T lymphocytes of the immune system are vital to bodily defenses against viruses and cancer. T lymphocytes are activated in part by molecules called co-stimulatory signals, of which 4-1BB is one example. However, tumor cells are cleverly able to turn off the effects of some co-stimulatory molecules, thus ensuring their own survival.
Recent experiments in mice have shown that binding a monoclonal antibody to 4-1BB activates this co-stimulatory molecule and triggers a strong immune response. Based on this knowledge, Karl Erik Hellstrom and colleagues at the Pacific Northwest Research Institute in Seattle have developed a form of gene therapy to treat cancer (Nature Medicine, Vol. 8, No. 4, 01 Apr 02, p. 343). They inserted a gene for a fragment of the antibody to 4-1BB into mouse melanoma cells and used these ‘transfected’ cells to vaccinate other mice.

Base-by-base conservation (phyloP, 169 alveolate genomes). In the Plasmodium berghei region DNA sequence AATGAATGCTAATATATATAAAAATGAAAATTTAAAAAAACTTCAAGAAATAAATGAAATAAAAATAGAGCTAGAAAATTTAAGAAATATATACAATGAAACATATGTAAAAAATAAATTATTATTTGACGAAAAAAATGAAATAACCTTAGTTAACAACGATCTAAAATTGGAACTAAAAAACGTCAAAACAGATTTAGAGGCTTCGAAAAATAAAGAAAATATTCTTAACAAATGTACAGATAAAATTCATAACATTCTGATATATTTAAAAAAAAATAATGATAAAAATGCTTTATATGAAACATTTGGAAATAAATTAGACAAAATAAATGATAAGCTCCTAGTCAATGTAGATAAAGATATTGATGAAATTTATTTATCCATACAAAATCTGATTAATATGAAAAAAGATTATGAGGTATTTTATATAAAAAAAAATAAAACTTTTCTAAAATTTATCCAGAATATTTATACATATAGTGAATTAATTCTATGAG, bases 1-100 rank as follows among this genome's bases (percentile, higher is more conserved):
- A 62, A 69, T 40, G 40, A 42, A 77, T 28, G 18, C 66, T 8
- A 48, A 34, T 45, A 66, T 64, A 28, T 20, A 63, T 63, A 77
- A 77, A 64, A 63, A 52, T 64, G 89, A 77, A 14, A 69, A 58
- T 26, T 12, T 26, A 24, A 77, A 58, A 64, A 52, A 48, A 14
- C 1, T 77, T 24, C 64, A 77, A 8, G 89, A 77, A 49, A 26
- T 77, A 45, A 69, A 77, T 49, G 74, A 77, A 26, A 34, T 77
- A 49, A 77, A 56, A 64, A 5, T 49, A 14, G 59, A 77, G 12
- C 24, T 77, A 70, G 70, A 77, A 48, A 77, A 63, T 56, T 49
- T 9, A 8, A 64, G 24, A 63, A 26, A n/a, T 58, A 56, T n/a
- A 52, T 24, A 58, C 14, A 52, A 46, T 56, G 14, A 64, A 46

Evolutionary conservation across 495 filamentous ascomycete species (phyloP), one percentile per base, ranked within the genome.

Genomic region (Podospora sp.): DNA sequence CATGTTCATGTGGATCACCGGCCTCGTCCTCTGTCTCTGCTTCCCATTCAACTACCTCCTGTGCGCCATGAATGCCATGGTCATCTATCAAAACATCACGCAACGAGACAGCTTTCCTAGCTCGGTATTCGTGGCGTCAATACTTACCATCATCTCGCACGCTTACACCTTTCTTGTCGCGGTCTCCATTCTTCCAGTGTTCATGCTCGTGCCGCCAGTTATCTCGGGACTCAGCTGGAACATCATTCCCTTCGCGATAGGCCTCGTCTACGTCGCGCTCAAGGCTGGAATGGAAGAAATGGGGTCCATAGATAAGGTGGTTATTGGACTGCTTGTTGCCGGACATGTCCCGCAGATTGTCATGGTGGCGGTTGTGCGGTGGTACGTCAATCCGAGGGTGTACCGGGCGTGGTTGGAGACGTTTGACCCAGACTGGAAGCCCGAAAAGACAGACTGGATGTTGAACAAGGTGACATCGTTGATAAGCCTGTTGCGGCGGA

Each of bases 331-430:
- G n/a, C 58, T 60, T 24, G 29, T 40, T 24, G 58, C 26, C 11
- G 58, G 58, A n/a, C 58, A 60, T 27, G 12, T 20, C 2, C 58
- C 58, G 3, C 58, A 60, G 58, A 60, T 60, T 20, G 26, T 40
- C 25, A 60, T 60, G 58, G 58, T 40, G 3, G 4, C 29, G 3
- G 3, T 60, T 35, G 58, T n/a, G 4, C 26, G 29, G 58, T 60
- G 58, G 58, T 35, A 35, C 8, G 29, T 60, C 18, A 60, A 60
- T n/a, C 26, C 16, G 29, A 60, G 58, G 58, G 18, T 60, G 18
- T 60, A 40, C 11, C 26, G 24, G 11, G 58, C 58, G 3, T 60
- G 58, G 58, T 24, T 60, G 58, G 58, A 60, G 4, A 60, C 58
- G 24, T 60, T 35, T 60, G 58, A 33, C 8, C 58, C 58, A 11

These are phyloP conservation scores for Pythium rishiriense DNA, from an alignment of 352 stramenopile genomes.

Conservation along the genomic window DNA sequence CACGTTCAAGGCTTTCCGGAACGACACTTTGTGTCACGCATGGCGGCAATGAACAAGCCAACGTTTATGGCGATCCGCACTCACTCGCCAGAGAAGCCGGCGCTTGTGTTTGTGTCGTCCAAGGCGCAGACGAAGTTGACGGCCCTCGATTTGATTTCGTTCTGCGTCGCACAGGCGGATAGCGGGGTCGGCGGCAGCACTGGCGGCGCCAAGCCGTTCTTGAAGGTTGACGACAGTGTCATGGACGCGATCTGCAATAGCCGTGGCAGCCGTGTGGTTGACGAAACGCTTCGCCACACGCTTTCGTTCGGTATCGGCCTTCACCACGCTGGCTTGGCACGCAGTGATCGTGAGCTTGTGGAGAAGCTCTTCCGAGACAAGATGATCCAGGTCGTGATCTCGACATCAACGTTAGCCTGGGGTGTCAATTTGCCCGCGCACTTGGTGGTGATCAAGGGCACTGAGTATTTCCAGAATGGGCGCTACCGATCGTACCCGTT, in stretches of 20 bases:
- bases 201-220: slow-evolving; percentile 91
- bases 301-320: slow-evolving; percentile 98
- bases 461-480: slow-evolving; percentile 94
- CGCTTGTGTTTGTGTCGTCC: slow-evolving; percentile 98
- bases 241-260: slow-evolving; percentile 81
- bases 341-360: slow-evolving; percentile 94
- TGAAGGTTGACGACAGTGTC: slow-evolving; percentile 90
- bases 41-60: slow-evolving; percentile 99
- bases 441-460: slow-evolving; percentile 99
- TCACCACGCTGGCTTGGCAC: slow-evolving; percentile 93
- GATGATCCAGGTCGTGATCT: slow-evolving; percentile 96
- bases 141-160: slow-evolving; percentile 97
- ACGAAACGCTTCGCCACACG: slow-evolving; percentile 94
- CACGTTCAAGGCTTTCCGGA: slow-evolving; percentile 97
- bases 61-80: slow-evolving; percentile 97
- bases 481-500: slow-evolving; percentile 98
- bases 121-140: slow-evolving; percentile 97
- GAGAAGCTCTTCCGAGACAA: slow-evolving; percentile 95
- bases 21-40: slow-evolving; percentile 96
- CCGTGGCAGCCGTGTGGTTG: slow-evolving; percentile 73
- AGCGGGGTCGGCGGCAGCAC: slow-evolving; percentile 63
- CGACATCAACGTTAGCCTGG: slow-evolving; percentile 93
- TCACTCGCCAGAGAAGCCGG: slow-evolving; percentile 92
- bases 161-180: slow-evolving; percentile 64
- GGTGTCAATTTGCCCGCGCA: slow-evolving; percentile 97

The inoculation stimulated the immune system against cancer cells and vaccinated mice were able to reject other tumors. Lieping Chen of the Mayo Clinic discusses the potential of this gene therapy vaccine to treat human cancers (p. 333).
Dr. Karl E. Hellström
Pacific Northwest Research Institute
Seattle, WA 98122
Tel: +1 206 726 8747
Fax: +1 206 860 6773
Dr. Lieping Chen
Department of Immunology
200 First St, SW
Rochester, MN 55905
Tel: +1 507 538 0013
Fax: +1 507 284 1637
Email Address: email@example.com
(C) Nature Medicine press release.
Message posted by: Trevor M. D'Souza
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